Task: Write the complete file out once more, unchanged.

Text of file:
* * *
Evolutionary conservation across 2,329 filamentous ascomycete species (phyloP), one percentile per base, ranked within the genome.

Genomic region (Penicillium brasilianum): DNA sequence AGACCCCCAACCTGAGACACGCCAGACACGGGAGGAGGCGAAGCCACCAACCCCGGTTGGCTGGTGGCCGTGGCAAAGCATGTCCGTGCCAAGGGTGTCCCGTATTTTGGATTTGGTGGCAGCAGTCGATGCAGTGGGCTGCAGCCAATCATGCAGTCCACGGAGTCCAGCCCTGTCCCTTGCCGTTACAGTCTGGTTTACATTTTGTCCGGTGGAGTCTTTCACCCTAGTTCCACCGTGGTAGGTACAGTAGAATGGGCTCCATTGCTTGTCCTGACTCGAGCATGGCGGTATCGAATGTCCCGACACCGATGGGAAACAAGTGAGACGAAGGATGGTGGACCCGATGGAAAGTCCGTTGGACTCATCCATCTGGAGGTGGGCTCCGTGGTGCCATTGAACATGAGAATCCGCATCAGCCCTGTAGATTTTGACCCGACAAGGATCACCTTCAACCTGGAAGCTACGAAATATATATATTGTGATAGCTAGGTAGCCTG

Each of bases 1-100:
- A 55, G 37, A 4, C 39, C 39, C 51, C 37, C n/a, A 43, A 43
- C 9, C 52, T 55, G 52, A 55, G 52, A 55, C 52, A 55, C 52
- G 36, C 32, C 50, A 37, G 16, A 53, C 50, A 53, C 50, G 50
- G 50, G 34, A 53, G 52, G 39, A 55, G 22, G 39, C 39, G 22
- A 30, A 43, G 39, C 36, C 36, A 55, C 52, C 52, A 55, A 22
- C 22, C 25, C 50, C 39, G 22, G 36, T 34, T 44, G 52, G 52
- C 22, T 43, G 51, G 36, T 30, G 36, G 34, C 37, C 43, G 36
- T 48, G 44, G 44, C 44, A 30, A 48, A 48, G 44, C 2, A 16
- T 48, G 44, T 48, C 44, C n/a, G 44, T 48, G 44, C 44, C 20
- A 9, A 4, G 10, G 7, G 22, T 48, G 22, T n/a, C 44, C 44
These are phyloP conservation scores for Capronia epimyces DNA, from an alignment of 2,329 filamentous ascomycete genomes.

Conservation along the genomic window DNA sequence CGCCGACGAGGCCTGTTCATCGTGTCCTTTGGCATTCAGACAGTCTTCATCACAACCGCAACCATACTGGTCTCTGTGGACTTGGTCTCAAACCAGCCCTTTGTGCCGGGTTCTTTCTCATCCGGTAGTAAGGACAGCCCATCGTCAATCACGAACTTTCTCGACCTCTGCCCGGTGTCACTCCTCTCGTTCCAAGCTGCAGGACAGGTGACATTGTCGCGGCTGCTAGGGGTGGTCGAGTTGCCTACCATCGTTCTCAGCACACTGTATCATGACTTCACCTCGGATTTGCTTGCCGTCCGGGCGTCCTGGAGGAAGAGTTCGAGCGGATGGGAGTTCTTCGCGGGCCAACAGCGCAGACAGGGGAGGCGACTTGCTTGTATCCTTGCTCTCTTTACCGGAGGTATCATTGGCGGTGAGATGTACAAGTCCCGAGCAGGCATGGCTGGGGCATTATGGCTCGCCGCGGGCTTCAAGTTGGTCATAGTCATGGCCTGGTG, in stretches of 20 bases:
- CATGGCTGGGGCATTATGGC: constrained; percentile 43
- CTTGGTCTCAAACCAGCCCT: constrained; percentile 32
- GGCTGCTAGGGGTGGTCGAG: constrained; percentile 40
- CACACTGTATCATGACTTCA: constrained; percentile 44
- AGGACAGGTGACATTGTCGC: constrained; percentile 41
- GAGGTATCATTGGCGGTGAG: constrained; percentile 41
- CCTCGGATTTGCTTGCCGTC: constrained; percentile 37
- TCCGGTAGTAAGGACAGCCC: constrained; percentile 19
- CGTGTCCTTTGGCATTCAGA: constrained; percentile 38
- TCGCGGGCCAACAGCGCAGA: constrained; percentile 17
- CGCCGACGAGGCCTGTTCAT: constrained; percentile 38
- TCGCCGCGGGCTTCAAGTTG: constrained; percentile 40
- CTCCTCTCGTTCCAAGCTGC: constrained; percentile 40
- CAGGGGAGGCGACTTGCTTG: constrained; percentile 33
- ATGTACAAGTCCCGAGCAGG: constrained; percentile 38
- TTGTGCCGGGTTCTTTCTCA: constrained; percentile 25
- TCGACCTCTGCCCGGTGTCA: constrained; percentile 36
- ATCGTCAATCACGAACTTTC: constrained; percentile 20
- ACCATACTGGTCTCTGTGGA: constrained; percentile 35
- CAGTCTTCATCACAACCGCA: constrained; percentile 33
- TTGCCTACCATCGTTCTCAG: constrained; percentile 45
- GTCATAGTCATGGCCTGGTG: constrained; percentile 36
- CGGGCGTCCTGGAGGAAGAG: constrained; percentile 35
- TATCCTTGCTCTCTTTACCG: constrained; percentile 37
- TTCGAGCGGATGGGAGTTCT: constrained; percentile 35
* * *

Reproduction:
Evolutionary conservation across 2,329 filamentous ascomycete species (phyloP), one percentile per base, ranked within the genome.

Genomic region (Penicillium brasilianum): DNA sequence AGACCCCCAACCTGAGACACGCCAGACACGGGAGGAGGCGAAGCCACCAACCCCGGTTGGCTGGTGGCCGTGGCAAAGCATGTCCGTGCCAAGGGTGTCCCGTATTTTGGATTTGGTGGCAGCAGTCGATGCAGTGGGCTGCAGCCAATCATGCAGTCCACGGAGTCCAGCCCTGTCCCTTGCCGTTACAGTCTGGTTTACATTTTGTCCGGTGGAGTCTTTCACCCTAGTTCCACCGTGGTAGGTACAGTAGAATGGGCTCCATTGCTTGTCCTGACTCGAGCATGGCGGTATCGAATGTCCCGACACCGATGGGAAACAAGTGAGACGAAGGATGGTGGACCCGATGGAAAGTCCGTTGGACTCATCCATCTGGAGGTGGGCTCCGTGGTGCCATTGAACATGAGAATCCGCATCAGCCCTGTAGATTTTGACCCGACAAGGATCACCTTCAACCTGGAAGCTACGAAATATATATATTGTGATAGCTAGGTAGCCTG

Each of bases 1-100:
- A 55, G 37, A 4, C 39, C 39, C 51, C 37, C n/a, A 43, A 43
- C 9, C 52, T 55, G 52, A 55, G 52, A 55, C 52, A 55, C 52
- G 36, C 32, C 50, A 37, G 16, A 53, C 50, A 53, C 50, G 50
- G 50, G 34, A 53, G 52, G 39, A 55, G 22, G 39, C 39, G 22
- A 30, A 43, G 39, C 36, C 36, A 55, C 52, C 52, A 55, A 22
- C 22, C 25, C 50, C 39, G 22, G 36, T 34, T 44, G 52, G 52
- C 22, T 43, G 51, G 36, T 30, G 36, G 34, C 37, C 43, G 36
- T 48, G 44, G 44, C 44, A 30, A 48, A 48, G 44, C 2, A 16
- T 48, G 44, T 48, C 44, C n/a, G 44, T 48, G 44, C 44, C 20
- A 9, A 4, G 10, G 7, G 22, T 48, G 22, T n/a, C 44, C 44
These are phyloP conservation scores for Capronia epimyces DNA, from an alignment of 2,329 filamentous ascomycete genomes.

Conservation along the genomic window DNA sequence CGCCGACGAGGCCTGTTCATCGTGTCCTTTGGCATTCAGACAGTCTTCATCACAACCGCAACCATACTGGTCTCTGTGGACTTGGTCTCAAACCAGCCCTTTGTGCCGGGTTCTTTCTCATCCGGTAGTAAGGACAGCCCATCGTCAATCACGAACTTTCTCGACCTCTGCCCGGTGTCACTCCTCTCGTTCCAAGCTGCAGGACAGGTGACATTGTCGCGGCTGCTAGGGGTGGTCGAGTTGCCTACCATCGTTCTCAGCACACTGTATCATGACTTCACCTCGGATTTGCTTGCCGTCCGGGCGTCCTGGAGGAAGAGTTCGAGCGGATGGGAGTTCTTCGCGGGCCAACAGCGCAGACAGGGGAGGCGACTTGCTTGTATCCTTGCTCTCTTTACCGGAGGTATCATTGGCGGTGAGATGTACAAGTCCCGAGCAGGCATGGCTGGGGCATTATGGCTCGCCGCGGGCTTCAAGTTGGTCATAGTCATGGCCTGGTG, in stretches of 20 bases:
- CATGGCTGGGGCATTATGGC: constrained; percentile 43
- CTTGGTCTCAAACCAGCCCT: constrained; percentile 32
- GGCTGCTAGGGGTGGTCGAG: constrained; percentile 40
- CACACTGTATCATGACTTCA: constrained; percentile 44
- AGGACAGGTGACATTGTCGC: constrained; percentile 41
- GAGGTATCATTGGCGGTGAG: constrained; percentile 41
- CCTCGGATTTGCTTGCCGTC: constrained; percentile 37
- TCCGGTAGTAAGGACAGCCC: constrained; percentile 19
- CGTGTCCTTTGGCATTCAGA: constrained; percentile 38
- TCGCGGGCCAACAGCGCAGA: constrained; percentile 17
- CGCCGACGAGGCCTGTTCAT: constrained; percentile 38
- TCGCCGCGGGCTTCAAGTTG: constrained; percentile 40
- CTCCTCTCGTTCCAAGCTGC: constrained; percentile 40
- CAGGGGAGGCGACTTGCTTG: constrained; percentile 33
- ATGTACAAGTCCCGAGCAGG: constrained; percentile 38
- TTGTGCCGGGTTCTTTCTCA: constrained; percentile 25
- TCGACCTCTGCCCGGTGTCA: constrained; percentile 36
- ATCGTCAATCACGAACTTTC: constrained; percentile 20
- ACCATACTGGTCTCTGTGGA: constrained; percentile 35
- CAGTCTTCATCACAACCGCA: constrained; percentile 33
- TTGCCTACCATCGTTCTCAG: constrained; percentile 45
- GTCATAGTCATGGCCTGGTG: constrained; percentile 36
- CGGGCGTCCTGGAGGAAGAG: constrained; percentile 35
- TATCCTTGCTCTCTTTACCG: constrained; percentile 37
- TTCGAGCGGATGGGAGTTCT: constrained; percentile 35